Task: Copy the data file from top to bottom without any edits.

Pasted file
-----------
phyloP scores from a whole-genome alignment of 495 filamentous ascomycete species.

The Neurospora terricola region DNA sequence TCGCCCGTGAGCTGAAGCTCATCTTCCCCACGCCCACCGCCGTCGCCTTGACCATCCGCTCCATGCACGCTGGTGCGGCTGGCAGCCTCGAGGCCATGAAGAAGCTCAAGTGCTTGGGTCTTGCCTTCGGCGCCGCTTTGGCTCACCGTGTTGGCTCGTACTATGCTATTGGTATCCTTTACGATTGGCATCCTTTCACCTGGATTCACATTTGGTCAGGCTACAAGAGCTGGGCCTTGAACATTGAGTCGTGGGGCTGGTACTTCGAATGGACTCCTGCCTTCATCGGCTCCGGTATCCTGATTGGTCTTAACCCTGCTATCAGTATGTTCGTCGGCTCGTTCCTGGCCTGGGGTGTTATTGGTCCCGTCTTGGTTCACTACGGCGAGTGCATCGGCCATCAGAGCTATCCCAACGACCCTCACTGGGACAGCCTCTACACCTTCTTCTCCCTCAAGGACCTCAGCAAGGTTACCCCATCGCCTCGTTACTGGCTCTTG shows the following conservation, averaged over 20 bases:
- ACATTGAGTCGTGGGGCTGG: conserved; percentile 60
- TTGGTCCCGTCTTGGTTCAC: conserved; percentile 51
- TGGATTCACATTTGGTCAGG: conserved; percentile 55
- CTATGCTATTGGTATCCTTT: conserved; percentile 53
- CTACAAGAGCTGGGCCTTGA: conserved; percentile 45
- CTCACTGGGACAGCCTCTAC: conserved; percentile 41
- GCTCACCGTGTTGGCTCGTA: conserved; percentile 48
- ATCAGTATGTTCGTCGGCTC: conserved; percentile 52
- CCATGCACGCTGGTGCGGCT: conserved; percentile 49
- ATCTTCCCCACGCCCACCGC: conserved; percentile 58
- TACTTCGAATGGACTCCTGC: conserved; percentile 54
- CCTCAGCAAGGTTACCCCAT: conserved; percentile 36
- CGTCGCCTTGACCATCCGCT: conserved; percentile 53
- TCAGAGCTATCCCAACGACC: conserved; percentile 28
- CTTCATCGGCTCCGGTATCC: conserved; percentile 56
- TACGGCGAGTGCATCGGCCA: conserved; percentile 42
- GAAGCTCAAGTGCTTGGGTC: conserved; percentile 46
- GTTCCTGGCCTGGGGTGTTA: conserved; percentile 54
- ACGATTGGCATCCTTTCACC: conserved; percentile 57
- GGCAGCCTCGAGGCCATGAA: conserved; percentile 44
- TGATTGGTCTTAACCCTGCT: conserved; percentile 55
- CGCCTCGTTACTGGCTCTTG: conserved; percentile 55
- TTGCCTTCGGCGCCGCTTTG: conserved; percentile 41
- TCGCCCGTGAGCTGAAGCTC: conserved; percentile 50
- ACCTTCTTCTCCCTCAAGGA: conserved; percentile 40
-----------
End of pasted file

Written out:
phyloP scores from a whole-genome alignment of 495 filamentous ascomycete species.

The Neurospora terricola region DNA sequence TCGCCCGTGAGCTGAAGCTCATCTTCCCCACGCCCACCGCCGTCGCCTTGACCATCCGCTCCATGCACGCTGGTGCGGCTGGCAGCCTCGAGGCCATGAAGAAGCTCAAGTGCTTGGGTCTTGCCTTCGGCGCCGCTTTGGCTCACCGTGTTGGCTCGTACTATGCTATTGGTATCCTTTACGATTGGCATCCTTTCACCTGGATTCACATTTGGTCAGGCTACAAGAGCTGGGCCTTGAACATTGAGTCGTGGGGCTGGTACTTCGAATGGACTCCTGCCTTCATCGGCTCCGGTATCCTGATTGGTCTTAACCCTGCTATCAGTATGTTCGTCGGCTCGTTCCTGGCCTGGGGTGTTATTGGTCCCGTCTTGGTTCACTACGGCGAGTGCATCGGCCATCAGAGCTATCCCAACGACCCTCACTGGGACAGCCTCTACACCTTCTTCTCCCTCAAGGACCTCAGCAAGGTTACCCCATCGCCTCGTTACTGGCTCTTG shows the following conservation, averaged over 20 bases:
- ACATTGAGTCGTGGGGCTGG: conserved; percentile 60
- TTGGTCCCGTCTTGGTTCAC: conserved; percentile 51
- TGGATTCACATTTGGTCAGG: conserved; percentile 55
- CTATGCTATTGGTATCCTTT: conserved; percentile 53
- CTACAAGAGCTGGGCCTTGA: conserved; percentile 45
- CTCACTGGGACAGCCTCTAC: conserved; percentile 41
- GCTCACCGTGTTGGCTCGTA: conserved; percentile 48
- ATCAGTATGTTCGTCGGCTC: conserved; percentile 52
- CCATGCACGCTGGTGCGGCT: conserved; percentile 49
- ATCTTCCCCACGCCCACCGC: conserved; percentile 58
- TACTTCGAATGGACTCCTGC: conserved; percentile 54
- CCTCAGCAAGGTTACCCCAT: conserved; percentile 36
- CGTCGCCTTGACCATCCGCT: conserved; percentile 53
- TCAGAGCTATCCCAACGACC: conserved; percentile 28
- CTTCATCGGCTCCGGTATCC: conserved; percentile 56
- TACGGCGAGTGCATCGGCCA: conserved; percentile 42
- GAAGCTCAAGTGCTTGGGTC: conserved; percentile 46
- GTTCCTGGCCTGGGGTGTTA: conserved; percentile 54
- ACGATTGGCATCCTTTCACC: conserved; percentile 57
- GGCAGCCTCGAGGCCATGAA: conserved; percentile 44
- TGATTGGTCTTAACCCTGCT: conserved; percentile 55
- CGCCTCGTTACTGGCTCTTG: conserved; percentile 55
- TTGCCTTCGGCGCCGCTTTG: conserved; percentile 41
- TCGCCCGTGAGCTGAAGCTC: conserved; percentile 50
- ACCTTCTTCTCCCTCAAGGA: conserved; percentile 40